There’s also the issue of Cleveland’s baserunning prowess, which was a factor in Game 1 with Jon Lester on the mound. Opponents stole 23 bases against Arrieta during the regular season, tied for the fifth-highest total in baseball.

To combat that, Cubs manager Joe Maddon is considering starting rookie Willson Contreras behind the plate rather than Miguel Montero, Arrieta’s usual battery mate. 

“The facts are the facts,” Maddon told the Chicago Tribune‘s Paul Skrbina before Game 1. “They run, and Willson is one of the best young throwers in the game. You have to balance out how comfortable you think Jake’s going to be throwing to him versus Miggy.”

But here’s the thing: Arrieta isn’t comfortable with Contreras behind the plate.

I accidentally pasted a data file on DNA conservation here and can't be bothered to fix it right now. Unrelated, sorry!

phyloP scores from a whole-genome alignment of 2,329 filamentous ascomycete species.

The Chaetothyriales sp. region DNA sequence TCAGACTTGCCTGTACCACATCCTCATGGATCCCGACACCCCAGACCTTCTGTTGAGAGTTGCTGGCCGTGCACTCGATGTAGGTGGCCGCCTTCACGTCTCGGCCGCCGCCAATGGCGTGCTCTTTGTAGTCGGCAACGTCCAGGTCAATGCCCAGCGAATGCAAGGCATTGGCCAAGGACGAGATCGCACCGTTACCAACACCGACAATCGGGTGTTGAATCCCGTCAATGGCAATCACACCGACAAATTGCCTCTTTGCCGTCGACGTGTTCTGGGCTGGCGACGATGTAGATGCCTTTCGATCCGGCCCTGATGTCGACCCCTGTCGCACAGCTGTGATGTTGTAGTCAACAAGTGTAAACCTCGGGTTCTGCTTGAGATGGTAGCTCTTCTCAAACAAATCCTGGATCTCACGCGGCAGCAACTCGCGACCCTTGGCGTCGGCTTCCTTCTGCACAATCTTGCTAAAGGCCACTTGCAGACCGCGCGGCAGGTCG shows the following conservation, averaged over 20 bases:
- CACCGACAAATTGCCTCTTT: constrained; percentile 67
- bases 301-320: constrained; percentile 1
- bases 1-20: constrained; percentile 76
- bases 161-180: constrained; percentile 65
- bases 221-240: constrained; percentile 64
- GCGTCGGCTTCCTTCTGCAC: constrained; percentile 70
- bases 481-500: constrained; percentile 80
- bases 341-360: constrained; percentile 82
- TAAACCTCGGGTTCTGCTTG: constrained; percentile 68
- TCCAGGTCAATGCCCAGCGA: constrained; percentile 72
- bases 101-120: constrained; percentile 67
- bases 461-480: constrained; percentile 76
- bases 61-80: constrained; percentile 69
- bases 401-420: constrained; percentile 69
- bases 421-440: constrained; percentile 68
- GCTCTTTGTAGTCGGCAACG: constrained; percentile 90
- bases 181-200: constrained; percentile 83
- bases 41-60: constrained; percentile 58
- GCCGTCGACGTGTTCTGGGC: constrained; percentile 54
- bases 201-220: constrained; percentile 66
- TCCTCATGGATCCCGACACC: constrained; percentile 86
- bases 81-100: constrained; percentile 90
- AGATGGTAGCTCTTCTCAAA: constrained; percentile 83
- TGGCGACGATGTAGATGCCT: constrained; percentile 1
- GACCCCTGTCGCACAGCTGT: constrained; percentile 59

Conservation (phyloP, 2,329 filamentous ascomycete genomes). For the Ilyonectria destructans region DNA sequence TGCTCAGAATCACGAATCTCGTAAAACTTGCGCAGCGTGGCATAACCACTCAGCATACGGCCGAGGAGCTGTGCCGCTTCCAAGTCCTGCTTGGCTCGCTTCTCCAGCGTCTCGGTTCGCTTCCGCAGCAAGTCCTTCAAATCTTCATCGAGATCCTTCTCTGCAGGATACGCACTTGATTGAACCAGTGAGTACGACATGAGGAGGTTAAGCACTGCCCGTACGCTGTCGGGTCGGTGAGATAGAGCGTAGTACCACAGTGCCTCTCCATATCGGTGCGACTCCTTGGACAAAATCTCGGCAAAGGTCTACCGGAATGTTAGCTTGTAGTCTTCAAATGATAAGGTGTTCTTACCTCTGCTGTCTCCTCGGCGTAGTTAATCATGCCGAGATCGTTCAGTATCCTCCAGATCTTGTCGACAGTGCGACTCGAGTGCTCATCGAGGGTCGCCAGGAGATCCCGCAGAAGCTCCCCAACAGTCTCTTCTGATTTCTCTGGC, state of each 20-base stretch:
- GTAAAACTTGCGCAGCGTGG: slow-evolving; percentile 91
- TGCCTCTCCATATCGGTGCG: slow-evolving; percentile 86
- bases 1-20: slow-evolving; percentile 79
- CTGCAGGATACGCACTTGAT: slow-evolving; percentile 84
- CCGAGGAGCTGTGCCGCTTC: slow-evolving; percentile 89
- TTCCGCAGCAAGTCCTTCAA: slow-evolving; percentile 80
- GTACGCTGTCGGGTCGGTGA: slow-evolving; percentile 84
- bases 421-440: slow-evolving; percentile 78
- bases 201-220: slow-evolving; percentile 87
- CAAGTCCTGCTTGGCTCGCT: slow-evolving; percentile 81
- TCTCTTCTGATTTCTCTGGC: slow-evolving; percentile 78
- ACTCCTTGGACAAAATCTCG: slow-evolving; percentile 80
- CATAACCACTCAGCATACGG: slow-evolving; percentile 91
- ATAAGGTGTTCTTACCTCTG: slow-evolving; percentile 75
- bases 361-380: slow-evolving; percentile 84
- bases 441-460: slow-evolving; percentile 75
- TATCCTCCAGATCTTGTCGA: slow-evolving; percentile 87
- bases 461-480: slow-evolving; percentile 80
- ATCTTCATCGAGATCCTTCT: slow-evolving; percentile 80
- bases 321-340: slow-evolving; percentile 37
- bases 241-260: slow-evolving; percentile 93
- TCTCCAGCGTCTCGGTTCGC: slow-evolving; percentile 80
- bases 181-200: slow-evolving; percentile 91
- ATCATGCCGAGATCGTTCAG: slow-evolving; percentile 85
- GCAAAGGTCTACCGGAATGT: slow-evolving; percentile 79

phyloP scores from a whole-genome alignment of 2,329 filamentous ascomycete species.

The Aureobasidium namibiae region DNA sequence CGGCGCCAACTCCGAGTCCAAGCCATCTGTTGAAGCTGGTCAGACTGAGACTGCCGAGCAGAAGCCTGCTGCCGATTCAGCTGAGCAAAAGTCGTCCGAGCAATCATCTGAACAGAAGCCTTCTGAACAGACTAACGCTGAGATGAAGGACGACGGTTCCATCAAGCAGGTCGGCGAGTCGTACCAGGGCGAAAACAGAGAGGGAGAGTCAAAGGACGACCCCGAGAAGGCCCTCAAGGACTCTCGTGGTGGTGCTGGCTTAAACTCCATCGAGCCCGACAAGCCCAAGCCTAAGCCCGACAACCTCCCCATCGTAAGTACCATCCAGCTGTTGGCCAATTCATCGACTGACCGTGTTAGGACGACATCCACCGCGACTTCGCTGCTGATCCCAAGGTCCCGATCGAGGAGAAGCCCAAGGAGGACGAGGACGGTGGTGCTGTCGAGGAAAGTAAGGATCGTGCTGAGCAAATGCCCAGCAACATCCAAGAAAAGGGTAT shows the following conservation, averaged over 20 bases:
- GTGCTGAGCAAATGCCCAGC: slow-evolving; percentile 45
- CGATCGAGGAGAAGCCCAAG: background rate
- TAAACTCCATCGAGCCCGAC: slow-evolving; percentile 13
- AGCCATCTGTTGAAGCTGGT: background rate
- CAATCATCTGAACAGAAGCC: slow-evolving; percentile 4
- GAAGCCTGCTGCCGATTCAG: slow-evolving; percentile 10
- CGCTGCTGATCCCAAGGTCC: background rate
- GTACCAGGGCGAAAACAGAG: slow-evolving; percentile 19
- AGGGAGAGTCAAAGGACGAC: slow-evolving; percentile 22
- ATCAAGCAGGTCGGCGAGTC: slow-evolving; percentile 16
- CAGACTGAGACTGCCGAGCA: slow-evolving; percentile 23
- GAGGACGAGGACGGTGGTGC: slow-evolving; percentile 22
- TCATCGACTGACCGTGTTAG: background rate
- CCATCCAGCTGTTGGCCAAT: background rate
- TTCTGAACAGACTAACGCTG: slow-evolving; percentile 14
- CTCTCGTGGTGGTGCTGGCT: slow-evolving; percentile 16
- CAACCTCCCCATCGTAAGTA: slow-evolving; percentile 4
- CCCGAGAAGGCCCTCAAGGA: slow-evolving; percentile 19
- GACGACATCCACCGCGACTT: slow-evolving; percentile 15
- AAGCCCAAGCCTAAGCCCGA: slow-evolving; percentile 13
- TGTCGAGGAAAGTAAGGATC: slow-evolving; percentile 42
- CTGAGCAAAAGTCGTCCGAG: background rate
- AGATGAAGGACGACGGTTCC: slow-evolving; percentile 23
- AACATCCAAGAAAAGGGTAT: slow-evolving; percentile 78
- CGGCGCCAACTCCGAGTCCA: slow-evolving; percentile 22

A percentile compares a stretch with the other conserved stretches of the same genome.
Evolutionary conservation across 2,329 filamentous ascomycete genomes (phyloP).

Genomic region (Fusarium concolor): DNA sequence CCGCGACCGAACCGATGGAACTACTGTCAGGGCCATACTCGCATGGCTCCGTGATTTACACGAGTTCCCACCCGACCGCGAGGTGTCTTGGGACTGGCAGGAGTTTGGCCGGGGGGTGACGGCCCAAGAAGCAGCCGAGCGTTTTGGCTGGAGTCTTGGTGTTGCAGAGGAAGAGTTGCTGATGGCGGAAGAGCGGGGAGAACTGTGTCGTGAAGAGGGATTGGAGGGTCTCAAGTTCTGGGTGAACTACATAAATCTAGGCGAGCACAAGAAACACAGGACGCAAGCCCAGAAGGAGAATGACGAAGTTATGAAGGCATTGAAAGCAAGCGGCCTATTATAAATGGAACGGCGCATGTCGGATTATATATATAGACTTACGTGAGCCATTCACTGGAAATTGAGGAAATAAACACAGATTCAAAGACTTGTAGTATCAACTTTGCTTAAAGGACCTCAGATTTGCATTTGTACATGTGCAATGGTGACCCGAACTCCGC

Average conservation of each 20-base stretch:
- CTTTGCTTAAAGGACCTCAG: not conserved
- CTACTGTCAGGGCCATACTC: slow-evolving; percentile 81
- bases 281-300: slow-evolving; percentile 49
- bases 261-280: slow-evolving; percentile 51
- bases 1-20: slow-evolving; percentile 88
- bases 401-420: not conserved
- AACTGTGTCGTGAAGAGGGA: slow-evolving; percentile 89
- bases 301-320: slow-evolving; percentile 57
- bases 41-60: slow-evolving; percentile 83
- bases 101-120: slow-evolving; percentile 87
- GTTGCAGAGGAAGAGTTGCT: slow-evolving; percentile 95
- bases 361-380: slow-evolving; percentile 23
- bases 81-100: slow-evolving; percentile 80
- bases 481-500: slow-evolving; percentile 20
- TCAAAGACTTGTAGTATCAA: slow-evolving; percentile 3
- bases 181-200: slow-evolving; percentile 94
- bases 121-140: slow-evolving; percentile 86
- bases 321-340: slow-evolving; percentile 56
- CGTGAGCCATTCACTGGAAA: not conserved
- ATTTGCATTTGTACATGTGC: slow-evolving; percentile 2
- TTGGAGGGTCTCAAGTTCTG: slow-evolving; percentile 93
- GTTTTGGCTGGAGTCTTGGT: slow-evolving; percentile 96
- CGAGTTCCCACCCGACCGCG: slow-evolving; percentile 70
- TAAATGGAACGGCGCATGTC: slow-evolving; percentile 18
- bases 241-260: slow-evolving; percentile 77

While Contreras is a better hitter than Montero, there’s little difference between the two when it comes to controlling the running game with Arrieta on the mound.

Between Arrieta’s shaky history against the Indians, his recent struggles (a 4.97 ERA over his last five starts, including the playoffs) and the possibility he’ll be throwing to a catcher he doesn’t have a great rapport with, the stars are aligned for the Indians to jump out to an early lead in Game 2.


Both Teams: Ride Their Starters As Long as Possible

The threat of rain is very real in Game 2—enough for MLB to bump the first pitch up by an hour to try to stay ahead of the inclement weather.

According to the hourly forecast on, the rain is only going to intensify as the night goes on. Don’t count on the game being called after only five or six innings—there’s a better chance of Albert Belle and Sammy Sosa coming out of retirement than there is of a rain-shortened World Series game.